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Why is the first letter in US registration numbers 'N'? Other countries seem to use a letter significant to their country, for instance 'G' for Great Britain, 'F' for France, 'D' for Germany (presumably for Deutschland), and 'JA' for Japan.

Does 'N' have any significance at all?

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The origins of this can be traced back to CINA (the Commission Internationale de Navigation Aerienne / the Convention for the Regulation of Air Navigation) established as part of the Paris Peace Conference immediately after WWI.

A part of this conference was the adoption of a system of international aircraft identification still in use today. The U.S. delegation was allocated "N".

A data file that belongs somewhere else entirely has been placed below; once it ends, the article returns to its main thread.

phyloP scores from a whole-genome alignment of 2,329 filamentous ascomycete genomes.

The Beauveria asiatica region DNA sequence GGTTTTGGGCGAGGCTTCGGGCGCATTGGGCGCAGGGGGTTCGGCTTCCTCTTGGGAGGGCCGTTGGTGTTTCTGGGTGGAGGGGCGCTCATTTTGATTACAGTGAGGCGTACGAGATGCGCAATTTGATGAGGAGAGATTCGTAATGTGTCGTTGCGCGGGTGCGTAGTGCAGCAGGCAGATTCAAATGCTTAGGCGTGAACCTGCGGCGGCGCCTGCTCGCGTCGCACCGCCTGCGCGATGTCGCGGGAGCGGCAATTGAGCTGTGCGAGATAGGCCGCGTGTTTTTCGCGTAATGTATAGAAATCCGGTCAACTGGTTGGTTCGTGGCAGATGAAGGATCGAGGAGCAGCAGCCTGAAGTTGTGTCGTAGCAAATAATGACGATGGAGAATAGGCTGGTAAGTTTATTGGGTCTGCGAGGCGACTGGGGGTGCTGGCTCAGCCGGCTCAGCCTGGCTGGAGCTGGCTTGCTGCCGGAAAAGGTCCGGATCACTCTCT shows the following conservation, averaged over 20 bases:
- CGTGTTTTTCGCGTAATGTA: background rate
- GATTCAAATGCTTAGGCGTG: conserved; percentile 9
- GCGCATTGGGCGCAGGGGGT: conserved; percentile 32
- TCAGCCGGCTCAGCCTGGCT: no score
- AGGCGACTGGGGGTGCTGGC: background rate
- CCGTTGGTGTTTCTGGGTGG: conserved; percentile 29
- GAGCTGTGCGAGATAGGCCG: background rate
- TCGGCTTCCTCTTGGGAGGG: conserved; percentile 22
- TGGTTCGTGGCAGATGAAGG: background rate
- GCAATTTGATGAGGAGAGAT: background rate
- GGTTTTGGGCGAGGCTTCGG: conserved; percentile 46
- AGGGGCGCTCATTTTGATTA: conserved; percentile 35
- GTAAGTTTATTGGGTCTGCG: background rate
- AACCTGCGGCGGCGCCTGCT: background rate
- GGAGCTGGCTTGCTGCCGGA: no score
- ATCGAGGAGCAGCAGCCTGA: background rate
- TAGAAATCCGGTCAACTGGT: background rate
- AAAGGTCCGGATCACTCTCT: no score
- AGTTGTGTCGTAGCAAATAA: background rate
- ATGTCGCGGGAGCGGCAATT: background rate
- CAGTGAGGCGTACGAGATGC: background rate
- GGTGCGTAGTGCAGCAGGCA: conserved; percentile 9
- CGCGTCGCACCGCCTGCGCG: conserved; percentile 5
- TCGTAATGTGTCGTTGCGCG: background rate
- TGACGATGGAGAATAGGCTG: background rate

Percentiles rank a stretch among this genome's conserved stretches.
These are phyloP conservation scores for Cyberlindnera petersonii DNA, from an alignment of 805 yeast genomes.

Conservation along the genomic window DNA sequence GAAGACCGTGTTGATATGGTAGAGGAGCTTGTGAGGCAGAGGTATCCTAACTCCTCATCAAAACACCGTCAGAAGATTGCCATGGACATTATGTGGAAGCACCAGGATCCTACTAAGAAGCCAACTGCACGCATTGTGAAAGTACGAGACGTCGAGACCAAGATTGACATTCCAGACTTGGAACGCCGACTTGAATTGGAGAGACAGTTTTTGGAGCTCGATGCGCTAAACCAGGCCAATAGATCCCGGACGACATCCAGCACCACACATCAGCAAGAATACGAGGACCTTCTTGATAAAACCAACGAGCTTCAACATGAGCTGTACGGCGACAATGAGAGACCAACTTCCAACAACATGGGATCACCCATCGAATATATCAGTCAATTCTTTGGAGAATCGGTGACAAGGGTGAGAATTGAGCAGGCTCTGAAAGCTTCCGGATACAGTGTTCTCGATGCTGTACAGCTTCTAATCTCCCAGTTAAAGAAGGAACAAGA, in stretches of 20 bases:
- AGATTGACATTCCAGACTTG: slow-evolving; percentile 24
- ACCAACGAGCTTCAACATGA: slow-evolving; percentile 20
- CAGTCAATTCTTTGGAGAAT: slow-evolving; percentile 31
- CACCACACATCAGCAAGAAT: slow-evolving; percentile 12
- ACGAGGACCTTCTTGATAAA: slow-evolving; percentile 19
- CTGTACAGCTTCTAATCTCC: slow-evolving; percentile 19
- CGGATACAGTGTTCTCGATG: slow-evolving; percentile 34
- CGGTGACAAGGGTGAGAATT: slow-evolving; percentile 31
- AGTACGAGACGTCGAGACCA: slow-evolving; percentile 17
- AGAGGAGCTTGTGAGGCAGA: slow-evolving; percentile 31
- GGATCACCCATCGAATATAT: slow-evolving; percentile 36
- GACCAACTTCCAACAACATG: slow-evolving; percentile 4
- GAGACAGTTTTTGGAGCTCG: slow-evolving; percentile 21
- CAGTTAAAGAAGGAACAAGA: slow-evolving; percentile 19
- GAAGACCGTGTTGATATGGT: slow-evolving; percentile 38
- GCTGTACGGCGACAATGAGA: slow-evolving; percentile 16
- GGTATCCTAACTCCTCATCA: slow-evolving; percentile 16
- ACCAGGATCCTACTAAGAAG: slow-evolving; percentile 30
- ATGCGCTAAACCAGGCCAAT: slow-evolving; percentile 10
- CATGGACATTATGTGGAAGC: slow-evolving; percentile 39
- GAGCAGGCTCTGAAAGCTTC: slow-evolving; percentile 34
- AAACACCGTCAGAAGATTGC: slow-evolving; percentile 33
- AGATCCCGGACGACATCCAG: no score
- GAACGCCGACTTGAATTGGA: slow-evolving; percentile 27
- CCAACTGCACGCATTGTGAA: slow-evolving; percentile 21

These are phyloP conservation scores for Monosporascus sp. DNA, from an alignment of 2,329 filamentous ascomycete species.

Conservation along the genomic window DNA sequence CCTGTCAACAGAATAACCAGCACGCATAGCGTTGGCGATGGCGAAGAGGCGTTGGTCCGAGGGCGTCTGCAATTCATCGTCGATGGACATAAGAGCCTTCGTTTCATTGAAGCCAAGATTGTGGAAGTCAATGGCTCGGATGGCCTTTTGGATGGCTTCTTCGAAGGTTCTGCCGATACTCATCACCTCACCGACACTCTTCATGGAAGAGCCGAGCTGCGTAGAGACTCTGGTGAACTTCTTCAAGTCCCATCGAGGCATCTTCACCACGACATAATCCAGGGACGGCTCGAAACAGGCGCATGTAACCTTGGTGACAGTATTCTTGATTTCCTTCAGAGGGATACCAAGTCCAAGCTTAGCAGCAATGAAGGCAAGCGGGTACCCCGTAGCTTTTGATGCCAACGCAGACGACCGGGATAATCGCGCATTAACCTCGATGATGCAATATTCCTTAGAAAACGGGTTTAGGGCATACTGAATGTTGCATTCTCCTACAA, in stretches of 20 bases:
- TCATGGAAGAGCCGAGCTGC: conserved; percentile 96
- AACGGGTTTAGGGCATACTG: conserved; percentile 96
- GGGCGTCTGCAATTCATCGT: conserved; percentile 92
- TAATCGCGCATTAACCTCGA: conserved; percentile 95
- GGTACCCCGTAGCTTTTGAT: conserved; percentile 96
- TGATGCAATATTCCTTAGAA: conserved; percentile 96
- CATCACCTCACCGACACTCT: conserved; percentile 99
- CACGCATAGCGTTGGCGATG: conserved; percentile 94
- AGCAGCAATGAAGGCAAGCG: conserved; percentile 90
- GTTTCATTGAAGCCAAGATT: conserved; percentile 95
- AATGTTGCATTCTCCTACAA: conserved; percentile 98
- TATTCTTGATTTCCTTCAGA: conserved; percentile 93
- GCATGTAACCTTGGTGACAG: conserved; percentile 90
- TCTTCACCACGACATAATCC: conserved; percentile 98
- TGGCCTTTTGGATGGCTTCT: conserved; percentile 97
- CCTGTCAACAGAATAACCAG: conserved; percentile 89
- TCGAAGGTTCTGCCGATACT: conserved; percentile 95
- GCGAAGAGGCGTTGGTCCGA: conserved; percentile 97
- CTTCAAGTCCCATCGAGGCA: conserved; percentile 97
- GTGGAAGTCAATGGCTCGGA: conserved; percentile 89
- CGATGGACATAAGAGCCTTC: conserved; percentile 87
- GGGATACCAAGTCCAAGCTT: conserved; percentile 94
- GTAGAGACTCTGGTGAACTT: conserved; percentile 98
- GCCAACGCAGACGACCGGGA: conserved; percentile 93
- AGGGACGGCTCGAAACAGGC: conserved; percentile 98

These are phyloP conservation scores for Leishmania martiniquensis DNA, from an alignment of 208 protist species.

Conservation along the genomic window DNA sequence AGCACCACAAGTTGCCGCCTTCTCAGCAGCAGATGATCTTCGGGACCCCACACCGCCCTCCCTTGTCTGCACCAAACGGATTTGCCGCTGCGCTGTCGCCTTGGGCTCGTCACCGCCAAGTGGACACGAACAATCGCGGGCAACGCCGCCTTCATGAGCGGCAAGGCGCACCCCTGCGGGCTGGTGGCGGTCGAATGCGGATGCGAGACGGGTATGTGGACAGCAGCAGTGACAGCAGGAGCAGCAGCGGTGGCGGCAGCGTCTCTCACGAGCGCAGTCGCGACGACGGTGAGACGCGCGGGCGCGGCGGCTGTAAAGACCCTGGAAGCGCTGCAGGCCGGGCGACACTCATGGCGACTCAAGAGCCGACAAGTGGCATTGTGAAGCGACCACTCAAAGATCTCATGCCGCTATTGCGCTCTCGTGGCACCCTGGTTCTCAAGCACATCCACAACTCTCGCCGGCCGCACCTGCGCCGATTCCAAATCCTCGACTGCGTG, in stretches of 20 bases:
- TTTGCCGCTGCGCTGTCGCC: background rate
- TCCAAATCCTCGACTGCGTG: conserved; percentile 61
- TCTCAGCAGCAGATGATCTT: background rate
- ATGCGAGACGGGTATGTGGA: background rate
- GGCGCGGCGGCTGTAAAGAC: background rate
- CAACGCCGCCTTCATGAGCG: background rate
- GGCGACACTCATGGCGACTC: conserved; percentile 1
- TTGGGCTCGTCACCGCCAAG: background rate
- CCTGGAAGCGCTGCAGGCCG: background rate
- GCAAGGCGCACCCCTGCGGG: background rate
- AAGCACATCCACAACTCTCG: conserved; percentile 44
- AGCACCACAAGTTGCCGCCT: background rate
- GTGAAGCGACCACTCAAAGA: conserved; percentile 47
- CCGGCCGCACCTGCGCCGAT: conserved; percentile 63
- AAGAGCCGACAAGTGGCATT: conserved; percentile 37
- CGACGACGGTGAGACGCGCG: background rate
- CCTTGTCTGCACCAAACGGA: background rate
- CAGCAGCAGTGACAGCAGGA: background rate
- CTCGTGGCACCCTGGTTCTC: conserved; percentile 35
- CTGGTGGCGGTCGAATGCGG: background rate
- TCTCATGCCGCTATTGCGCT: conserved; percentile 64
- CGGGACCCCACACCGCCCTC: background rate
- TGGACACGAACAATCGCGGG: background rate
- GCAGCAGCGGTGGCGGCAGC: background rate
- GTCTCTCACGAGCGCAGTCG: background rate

A number of theories exist as to why "N" was chosen specifically, and there's a great article about it over at the American Aviation Historical Society.

Theories range from, the largest number of states begin with the letter N; to the recognition of the development of wireless communications by the U.S. Navy that had been using "N" as the prefix to its station call-sign identifiers since 1909.

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Joint-largest number of states. There are 8 M's and 8 N's. – David Richerby Mar 17 '14 at 2:43
And the ITU link is the one generally accepted as being the correct one. And the only one that makes sense. – jwenting Mar 17 '14 at 9:59

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